Good constituent service is, of course, necessary—and honorable—work for any member of Congress and his [sic] staff. Citizens must have somewhere to turn for help when they become victims of government bureaucracy. But constituent service can also be a bottomless pit. The danger is that a member of Congress will end up as little more than an ombudsman between citizens and government agencies. As important as this work is, it takes precious time away from Congress’ central responsibilities as both a deliberative and a law-making body.

In describing the constituent service dilemma, Mondale raises questions worthy of citizens’ reflection. For example: Is the national interest served when a congressional staff member has to track down your grandma’s Social Security check? Does doing so result in a missed opportunity for government officials to create policy with broad, significant implications? And is the use of congressional staff members as ombudspeople a prudent application of taxpayers’ money?


Each year, Congress passes laws determining everything from incentives for the creation of alternative energy sources, to what restrictions should govern gun purchases, to what law enforcers can do when they suspect someone of being a terrorist. The Constitution invests Congress with other policy-making powers as well, including the authority to tax and spend, to declare war, to establish courts, and to regulate the armed forces. This policymaking function is the central responsibility that the Congress carries out, and nearly all its other functions are related to its policy-making role. Congressional policy-making power also extends to the operations and priorities of governmental departments and agencies. For example, Congress has directed the State Department to select a domestic secure production facility to create ePassports, next-generation passports with an embedded microchip.


In creating a system of checks and balances in the Constitution, the framers established the key congressional function of oversight. Oversight is the process by which Congress “checks” the executive branch to ensure that the laws Congress passes are being administered in keeping with legislators’ intentions. Congressional oversight is a check on the executive branch because the federal bureaucracy that implements laws is part of the executive branch.
In carrying out their oversight function, members of Congress use a variety of tools, some of which are listed here:

■ congressional hearings, in which government officials, bureaucrats, and interest groups testify as to how a law or a policy is being implemented and examine the impact of its implementation
■ confirmation hearings on presidential appointees to oversee executive departments or governmental agencies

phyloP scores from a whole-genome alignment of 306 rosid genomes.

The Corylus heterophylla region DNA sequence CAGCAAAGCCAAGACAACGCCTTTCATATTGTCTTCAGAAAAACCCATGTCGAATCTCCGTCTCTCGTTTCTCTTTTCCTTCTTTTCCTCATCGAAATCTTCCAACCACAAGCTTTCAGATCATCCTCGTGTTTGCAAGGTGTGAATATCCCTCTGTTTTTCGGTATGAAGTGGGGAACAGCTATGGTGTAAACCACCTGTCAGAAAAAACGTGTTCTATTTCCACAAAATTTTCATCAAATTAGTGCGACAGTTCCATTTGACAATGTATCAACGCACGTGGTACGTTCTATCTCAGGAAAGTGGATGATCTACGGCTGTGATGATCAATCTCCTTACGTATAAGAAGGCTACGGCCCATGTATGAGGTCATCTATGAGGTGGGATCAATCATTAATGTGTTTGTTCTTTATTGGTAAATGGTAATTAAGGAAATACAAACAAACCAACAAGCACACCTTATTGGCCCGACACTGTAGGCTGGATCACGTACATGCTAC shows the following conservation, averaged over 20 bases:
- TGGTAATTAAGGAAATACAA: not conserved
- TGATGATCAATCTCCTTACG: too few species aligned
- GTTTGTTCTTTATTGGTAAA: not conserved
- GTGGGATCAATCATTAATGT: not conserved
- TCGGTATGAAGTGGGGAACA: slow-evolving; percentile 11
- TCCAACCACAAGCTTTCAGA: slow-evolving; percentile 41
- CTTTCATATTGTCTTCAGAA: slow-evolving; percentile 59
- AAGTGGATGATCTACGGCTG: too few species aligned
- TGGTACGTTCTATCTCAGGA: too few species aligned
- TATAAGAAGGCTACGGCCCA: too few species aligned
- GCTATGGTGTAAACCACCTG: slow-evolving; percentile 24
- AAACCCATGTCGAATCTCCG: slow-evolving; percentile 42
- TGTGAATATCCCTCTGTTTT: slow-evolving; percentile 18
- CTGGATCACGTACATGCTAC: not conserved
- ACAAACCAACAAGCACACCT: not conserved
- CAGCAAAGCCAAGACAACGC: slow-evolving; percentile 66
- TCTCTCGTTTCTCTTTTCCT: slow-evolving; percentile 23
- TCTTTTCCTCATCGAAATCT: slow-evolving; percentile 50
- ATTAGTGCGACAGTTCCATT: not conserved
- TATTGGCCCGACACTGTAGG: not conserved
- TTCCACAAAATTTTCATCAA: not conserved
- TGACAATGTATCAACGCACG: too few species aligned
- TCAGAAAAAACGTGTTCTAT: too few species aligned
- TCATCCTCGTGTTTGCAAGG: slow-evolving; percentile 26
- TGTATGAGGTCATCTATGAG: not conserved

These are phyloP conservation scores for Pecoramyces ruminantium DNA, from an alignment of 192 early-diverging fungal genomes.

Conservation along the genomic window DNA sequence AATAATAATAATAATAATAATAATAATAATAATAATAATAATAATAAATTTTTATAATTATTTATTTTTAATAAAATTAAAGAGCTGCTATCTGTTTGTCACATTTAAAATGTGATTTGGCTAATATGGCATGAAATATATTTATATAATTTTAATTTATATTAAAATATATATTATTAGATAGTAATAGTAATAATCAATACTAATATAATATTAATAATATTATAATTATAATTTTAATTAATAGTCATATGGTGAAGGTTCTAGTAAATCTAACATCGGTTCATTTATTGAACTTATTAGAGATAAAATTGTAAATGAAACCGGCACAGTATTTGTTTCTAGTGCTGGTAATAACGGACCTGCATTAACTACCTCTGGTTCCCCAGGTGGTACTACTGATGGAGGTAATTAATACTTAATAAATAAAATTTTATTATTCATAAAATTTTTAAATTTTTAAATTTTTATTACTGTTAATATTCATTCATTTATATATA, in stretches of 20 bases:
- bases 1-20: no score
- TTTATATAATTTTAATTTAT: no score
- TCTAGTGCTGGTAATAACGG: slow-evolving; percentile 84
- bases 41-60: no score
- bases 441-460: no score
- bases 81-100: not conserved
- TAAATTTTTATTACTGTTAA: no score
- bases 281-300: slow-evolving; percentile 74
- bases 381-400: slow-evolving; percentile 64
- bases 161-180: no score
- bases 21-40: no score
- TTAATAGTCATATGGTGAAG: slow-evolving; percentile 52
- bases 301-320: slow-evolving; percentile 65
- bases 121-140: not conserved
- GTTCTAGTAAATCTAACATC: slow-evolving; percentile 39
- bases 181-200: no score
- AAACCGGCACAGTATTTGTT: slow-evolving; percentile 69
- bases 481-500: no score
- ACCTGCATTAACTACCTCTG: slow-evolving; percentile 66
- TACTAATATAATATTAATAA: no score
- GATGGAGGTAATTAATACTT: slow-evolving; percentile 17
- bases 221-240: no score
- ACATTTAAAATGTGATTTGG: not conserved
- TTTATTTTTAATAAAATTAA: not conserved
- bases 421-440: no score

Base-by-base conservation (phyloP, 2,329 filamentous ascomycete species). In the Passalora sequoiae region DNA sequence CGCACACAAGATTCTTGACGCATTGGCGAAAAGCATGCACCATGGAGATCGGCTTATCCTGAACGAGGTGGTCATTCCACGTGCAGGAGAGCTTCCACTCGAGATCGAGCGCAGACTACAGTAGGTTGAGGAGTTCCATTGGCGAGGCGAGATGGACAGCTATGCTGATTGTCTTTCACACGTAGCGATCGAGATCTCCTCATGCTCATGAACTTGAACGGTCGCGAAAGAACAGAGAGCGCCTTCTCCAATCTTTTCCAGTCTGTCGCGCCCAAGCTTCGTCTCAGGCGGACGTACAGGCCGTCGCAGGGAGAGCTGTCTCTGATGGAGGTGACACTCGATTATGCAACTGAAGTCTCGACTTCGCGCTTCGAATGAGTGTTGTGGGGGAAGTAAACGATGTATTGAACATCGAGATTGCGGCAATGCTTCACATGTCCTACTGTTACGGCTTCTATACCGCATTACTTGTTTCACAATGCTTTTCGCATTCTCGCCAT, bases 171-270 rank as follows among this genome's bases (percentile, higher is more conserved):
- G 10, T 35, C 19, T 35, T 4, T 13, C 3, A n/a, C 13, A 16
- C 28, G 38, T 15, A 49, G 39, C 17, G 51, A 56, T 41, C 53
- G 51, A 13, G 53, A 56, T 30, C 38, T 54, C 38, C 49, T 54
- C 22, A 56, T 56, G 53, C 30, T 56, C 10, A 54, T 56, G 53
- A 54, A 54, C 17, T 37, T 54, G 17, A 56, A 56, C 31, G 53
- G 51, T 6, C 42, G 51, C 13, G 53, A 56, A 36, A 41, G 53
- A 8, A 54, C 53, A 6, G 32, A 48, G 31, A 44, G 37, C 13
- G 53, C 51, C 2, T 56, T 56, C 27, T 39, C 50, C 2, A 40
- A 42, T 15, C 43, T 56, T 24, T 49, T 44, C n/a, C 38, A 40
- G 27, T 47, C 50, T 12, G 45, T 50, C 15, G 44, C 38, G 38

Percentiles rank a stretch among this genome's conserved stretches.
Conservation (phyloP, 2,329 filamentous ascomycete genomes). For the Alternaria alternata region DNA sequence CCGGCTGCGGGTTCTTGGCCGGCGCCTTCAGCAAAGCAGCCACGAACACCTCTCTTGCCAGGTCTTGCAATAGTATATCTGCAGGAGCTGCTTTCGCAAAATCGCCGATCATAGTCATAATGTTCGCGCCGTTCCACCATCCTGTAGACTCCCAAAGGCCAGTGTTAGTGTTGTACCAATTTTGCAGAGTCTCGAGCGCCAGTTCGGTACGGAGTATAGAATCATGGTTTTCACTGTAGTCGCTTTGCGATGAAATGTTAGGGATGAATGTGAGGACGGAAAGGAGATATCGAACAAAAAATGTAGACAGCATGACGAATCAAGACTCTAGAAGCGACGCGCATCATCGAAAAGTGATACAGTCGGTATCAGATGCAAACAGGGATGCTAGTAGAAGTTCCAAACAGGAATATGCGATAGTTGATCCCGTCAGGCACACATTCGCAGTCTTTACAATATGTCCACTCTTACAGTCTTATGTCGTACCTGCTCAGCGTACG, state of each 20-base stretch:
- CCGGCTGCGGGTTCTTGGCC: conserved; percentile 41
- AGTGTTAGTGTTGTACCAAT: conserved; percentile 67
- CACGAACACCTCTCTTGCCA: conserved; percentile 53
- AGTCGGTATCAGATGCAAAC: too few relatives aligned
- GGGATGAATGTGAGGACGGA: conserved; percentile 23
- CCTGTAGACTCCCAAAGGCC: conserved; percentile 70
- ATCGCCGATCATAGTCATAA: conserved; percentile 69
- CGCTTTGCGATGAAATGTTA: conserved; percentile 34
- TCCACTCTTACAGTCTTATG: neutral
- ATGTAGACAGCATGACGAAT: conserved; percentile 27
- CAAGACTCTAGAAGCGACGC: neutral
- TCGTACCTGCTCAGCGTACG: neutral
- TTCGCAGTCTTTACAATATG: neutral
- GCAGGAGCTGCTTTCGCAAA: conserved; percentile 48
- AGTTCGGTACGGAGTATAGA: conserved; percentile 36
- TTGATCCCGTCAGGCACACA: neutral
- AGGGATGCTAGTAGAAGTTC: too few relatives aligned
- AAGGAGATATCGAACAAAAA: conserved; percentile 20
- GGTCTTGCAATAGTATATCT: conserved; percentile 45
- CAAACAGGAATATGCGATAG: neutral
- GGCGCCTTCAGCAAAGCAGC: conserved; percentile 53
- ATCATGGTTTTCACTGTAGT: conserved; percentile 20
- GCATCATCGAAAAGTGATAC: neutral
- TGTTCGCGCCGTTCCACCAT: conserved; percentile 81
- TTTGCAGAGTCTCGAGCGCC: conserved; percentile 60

■ investigations to determine whether a law or a policy is being implemented the way Congress intended it to be, and inquiries into allegations of wrongdoing by government officials or bureaucrats
■ budgetary appropriations that determine funding of an executive department or a government agency

These tools ensure that Congress has some say in how the executive branch administers the laws that Congress creates. Members of Congress increasingly have viewed their role of checking the executive branch as crucially important.


Congress engages continuously in agenda setting: determining which public policy issues the federal legislature should consider. Indeed, political scientists such as Cox and McCubbins assert that agenda setting relieves the pressure parties face in getting their members to vote with the party. At the beginning of a congressional term, House and Senate leaders announce their goals for the coming session. Those goals reflect the issues and positions that predominated during the electoral campaign and that congressional leaders perceive to represent the people’s priorities.
In setting the national agenda, Congress serves as a key agent in molding the scope of civic engagement and discourse, as people learn about, discuss, and form positions about issues. Frequently, agenda setting is itself influenced by public discourse, as when constituents complain to a member of Congress about a problem that needs to be solved or when an interest group contacts a legislator about a policy its membership would like to see implemented. For example, in 2010, pressure from gay rights activists led Congress to eliminate the “Don’t Ask, Don’t Tell” policy on gays in the military as part of a defense spending measure. Though elimination of the policy was narrowly defeated, its inclusion demonstrates how the public shapes the congressional agenda.